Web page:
By John McDonnell
“How’s your new girlfriend, Larry?” Murphy said one evening when Larry the alien was tending bar at his joint. “The exterminator?”
“She doesn’t like that term,” Larry said. He was feeling out of sorts, and his shape was shifting between a musclebound Nordic bodybuilder and a six foot gray blob.
“She prefers ‘rat whisperer’. She has a real empathy with rats. She can talk to them.”
Murphy shuddered. “I guess it takes all types.” He poured another shot of whiskey from the bottle on the bar, and downed it in one gulp.
“Is something bothering you?” Larry said. “You seem upset.”
“How can you tell?” Murphy asked.
“I was trained to feel humans’ pain. Maybe that’s why I get so unhinged.” Larry twitched, and he turned into a little man with a facial tic and hair that looked like it had seen the wrong end of 50 thousand volts of electricity.
“Yes, well you’ve probably figured out that I’m having problems at home. Dolores wants me to ‘upgrade’ this joint: hire a chef, start serving fancy meals, decorate the place and book entertainment. Entertainment! Have you ever heard of such a thing?”
“Not until now.”
“Singers, dancers, God knows what else,” Murphy said. “I don’t want any of that in here, and if I change the place my regular crowd will stop coming.”
“The females of your species think too much.”
“You can say that again. Too much thinking. It’s the cause of most of the problems in the world.”
“A brain can be a terrible thing in the wrong hands.”
“So what do I do?” Murphy said. “I have everything I want here: a nice, friendly bar where guys can come to drink and watch sports on TV. I don’t want to mess it up by serving little sandwiches and putting tablecloths everywhere.”
“So you’d rather have a dozen unshaven men eating pretzels and drinking beer while they watch a boys’ game on that ancient TV than have 30 tables filled with couples eating filet mignon and drinking expensive bottles of wine?”
“My point exactly,” Murphy said. “Who would want that?”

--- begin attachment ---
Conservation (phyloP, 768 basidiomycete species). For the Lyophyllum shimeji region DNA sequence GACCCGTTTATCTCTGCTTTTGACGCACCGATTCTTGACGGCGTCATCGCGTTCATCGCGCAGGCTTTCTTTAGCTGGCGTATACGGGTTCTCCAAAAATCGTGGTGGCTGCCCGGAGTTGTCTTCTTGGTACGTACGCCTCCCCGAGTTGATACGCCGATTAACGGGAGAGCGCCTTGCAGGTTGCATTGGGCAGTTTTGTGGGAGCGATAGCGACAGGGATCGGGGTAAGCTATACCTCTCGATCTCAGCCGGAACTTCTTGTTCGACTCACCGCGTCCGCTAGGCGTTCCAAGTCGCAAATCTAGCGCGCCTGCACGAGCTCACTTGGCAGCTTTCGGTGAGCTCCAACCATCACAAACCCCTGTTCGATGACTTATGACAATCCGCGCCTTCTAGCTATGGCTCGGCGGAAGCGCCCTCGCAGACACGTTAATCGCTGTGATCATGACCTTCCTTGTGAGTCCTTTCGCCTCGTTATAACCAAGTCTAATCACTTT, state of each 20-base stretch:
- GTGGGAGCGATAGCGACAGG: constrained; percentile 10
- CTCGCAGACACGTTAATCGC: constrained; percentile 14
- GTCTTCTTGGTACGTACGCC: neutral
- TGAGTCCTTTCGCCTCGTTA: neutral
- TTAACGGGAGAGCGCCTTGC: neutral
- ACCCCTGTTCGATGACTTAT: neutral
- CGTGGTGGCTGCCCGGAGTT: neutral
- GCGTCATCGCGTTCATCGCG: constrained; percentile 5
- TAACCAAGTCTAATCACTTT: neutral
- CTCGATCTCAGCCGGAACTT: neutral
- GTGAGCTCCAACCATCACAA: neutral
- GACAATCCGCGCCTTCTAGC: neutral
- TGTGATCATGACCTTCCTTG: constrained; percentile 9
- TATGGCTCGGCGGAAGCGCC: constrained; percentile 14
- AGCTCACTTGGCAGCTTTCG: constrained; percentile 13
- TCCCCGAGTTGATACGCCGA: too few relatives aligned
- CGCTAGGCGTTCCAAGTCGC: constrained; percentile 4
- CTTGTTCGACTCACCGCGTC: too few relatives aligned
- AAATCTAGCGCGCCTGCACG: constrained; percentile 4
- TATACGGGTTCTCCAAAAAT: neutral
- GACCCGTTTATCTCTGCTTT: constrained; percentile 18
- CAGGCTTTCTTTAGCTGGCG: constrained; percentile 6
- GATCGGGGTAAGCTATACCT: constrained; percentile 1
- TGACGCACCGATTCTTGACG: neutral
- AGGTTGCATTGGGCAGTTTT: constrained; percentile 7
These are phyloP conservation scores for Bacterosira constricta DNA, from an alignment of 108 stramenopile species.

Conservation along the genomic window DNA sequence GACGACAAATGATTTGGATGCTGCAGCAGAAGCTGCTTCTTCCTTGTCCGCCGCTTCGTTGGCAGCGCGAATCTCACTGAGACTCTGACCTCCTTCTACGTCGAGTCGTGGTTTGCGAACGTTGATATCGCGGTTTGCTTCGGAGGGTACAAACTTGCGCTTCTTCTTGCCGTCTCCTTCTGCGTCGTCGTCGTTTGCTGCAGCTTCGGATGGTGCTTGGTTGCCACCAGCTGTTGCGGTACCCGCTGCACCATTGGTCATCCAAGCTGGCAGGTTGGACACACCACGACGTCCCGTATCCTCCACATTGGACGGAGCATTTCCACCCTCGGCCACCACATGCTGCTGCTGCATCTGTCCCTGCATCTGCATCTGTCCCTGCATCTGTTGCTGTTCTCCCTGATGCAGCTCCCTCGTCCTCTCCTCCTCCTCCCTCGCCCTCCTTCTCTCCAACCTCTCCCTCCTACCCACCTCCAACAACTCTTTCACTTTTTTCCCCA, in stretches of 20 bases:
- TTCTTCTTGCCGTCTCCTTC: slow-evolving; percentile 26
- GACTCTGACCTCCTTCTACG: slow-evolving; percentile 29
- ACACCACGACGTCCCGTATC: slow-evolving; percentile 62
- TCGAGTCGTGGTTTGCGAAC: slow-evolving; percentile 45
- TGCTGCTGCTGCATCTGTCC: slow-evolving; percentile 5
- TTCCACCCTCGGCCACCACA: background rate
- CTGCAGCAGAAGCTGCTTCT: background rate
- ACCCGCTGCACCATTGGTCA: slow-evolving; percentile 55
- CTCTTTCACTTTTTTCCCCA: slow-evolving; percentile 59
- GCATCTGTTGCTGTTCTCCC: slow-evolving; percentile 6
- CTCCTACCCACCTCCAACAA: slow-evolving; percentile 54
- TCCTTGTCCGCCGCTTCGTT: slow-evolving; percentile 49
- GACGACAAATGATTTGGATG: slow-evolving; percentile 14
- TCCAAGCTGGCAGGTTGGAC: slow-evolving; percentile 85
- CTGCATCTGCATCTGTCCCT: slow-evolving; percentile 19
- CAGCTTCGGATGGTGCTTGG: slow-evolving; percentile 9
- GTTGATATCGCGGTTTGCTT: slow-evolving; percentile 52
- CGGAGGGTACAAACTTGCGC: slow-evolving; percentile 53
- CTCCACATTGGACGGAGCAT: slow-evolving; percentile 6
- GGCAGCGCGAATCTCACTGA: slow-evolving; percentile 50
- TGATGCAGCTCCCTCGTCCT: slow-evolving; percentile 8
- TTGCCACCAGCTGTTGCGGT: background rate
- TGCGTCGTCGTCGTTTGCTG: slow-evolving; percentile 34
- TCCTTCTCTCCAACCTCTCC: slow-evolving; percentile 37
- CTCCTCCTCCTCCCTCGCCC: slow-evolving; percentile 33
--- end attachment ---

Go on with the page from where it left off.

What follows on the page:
“Interesting question,” Larry said.
“Do you have any suggestions?” Murphy said.
Larry’s shape shimmered, and then he was standing there in a gold lamé tuxedo, a Vegas updo, and enough jewelry to bankrupt a hip hop record company. He snapped his fingers, then struck a few poses and launched into “I Gotta Be Me”.
Whether I'm right or whether I'm wrong
Whether I find a place in this world or never belong
I gotta be me, I've gotta be me
Somehow there was an 11 piece band backing him up, all in gold tuxedos, with a choreographed horn section and a drummer hitting rim shots. A spinning disco ball appeared in the ceiling and a thousand points of light reflected off Larry’s spangled tux. Murphy wasn’t too fazed by it, because things like this happened to Larry all the time. In fact, he was counting up how many beers he’d be able to sell to the band after Larry finished this number.
Just then Dolores walked in and when she saw Larry and the band she got a look like someone who’s just received word that a forgotten relative with the net worth of a small Caribbean nation has died and left his entire estate to her. Her eyes lit up and she clapped her hands.
“Oh, Murphy, I didn’t think you were listening, but this is EXACTLY what I wanted for the bar. Where did you get them? They’re terrific! And who’s that singer? Is that. . . Larry?”
“He’s just having one of his fits,” Murphy said. “It’ll be over in a minute.”
“What a voice!” Dolores said. “He’s terrific. Murphy, you have to hire him. You’d be the hottest nightclub in town with these guys playing.”
“Dolores, please,” Murphy said. “I know this place is just a hole in the wall, but it’s my hole in the wall. I just want to keep things nice and quiet.”
“It’s too late for that,” Dolores said.
The band launched into “I Feel Good,” and Larry started doing splits like James Brown. The doors opened and in minutes the place was filled with couples dancing, clapping, and looking for someone to mix them martinis.
There was an MC, and he was yelling, “Outta this world!” every time Larry did a split. The noise was deafening, and Murphy took his whiskey bottle and retreated to the back room, where he cast aside his shot glass and took a slug directly from the bottle.
Copyright John McDonnell, 2010. All rights reserved.